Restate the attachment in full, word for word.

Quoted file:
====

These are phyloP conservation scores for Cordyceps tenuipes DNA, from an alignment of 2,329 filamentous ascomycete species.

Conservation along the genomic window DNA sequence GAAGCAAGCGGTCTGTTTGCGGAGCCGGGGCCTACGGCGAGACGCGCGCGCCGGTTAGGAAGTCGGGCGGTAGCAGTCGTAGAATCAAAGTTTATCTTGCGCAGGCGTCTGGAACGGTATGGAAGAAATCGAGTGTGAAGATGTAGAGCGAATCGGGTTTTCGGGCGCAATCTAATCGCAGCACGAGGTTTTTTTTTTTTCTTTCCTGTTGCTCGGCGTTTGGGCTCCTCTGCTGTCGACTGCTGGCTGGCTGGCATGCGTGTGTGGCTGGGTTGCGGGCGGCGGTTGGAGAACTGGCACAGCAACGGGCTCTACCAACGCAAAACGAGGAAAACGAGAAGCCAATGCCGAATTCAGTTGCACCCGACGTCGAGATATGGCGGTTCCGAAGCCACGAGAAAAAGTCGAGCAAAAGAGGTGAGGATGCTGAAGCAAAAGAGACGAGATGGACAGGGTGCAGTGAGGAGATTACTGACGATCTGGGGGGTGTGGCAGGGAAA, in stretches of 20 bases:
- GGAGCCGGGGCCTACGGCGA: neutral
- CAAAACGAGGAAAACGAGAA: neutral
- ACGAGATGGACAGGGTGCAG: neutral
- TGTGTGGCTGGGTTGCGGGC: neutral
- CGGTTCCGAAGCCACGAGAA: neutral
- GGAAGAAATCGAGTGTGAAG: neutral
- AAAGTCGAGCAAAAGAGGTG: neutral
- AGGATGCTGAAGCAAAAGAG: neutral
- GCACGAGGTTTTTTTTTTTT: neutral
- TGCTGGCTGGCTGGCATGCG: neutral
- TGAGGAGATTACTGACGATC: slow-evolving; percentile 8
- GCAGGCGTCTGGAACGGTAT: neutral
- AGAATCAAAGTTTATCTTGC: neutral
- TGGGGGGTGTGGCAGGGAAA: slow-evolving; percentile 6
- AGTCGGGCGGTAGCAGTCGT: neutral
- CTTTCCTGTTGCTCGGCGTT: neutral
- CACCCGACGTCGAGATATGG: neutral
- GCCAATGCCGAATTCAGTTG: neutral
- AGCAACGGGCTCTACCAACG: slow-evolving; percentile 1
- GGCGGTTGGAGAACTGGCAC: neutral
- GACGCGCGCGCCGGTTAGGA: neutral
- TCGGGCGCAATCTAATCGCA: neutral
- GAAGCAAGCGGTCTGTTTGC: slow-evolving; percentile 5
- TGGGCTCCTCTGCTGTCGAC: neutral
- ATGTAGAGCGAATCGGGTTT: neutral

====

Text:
These are phyloP conservation scores for Cordyceps tenuipes DNA, from an alignment of 2,329 filamentous ascomycete species.

Conservation along the genomic window DNA sequence GAAGCAAGCGGTCTGTTTGCGGAGCCGGGGCCTACGGCGAGACGCGCGCGCCGGTTAGGAAGTCGGGCGGTAGCAGTCGTAGAATCAAAGTTTATCTTGCGCAGGCGTCTGGAACGGTATGGAAGAAATCGAGTGTGAAGATGTAGAGCGAATCGGGTTTTCGGGCGCAATCTAATCGCAGCACGAGGTTTTTTTTTTTTCTTTCCTGTTGCTCGGCGTTTGGGCTCCTCTGCTGTCGACTGCTGGCTGGCTGGCATGCGTGTGTGGCTGGGTTGCGGGCGGCGGTTGGAGAACTGGCACAGCAACGGGCTCTACCAACGCAAAACGAGGAAAACGAGAAGCCAATGCCGAATTCAGTTGCACCCGACGTCGAGATATGGCGGTTCCGAAGCCACGAGAAAAAGTCGAGCAAAAGAGGTGAGGATGCTGAAGCAAAAGAGACGAGATGGACAGGGTGCAGTGAGGAGATTACTGACGATCTGGGGGGTGTGGCAGGGAAA, in stretches of 20 bases:
- GGAGCCGGGGCCTACGGCGA: neutral
- CAAAACGAGGAAAACGAGAA: neutral
- ACGAGATGGACAGGGTGCAG: neutral
- TGTGTGGCTGGGTTGCGGGC: neutral
- CGGTTCCGAAGCCACGAGAA: neutral
- GGAAGAAATCGAGTGTGAAG: neutral
- AAAGTCGAGCAAAAGAGGTG: neutral
- AGGATGCTGAAGCAAAAGAG: neutral
- GCACGAGGTTTTTTTTTTTT: neutral
- TGCTGGCTGGCTGGCATGCG: neutral
- TGAGGAGATTACTGACGATC: slow-evolving; percentile 8
- GCAGGCGTCTGGAACGGTAT: neutral
- AGAATCAAAGTTTATCTTGC: neutral
- TGGGGGGTGTGGCAGGGAAA: slow-evolving; percentile 6
- AGTCGGGCGGTAGCAGTCGT: neutral
- CTTTCCTGTTGCTCGGCGTT: neutral
- CACCCGACGTCGAGATATGG: neutral
- GCCAATGCCGAATTCAGTTG: neutral
- AGCAACGGGCTCTACCAACG: slow-evolving; percentile 1
- GGCGGTTGGAGAACTGGCAC: neutral
- GACGCGCGCGCCGGTTAGGA: neutral
- TCGGGCGCAATCTAATCGCA: neutral
- GAAGCAAGCGGTCTGTTTGC: slow-evolving; percentile 5
- TGGGCTCCTCTGCTGTCGAC: neutral
- ATGTAGAGCGAATCGGGTTT: neutral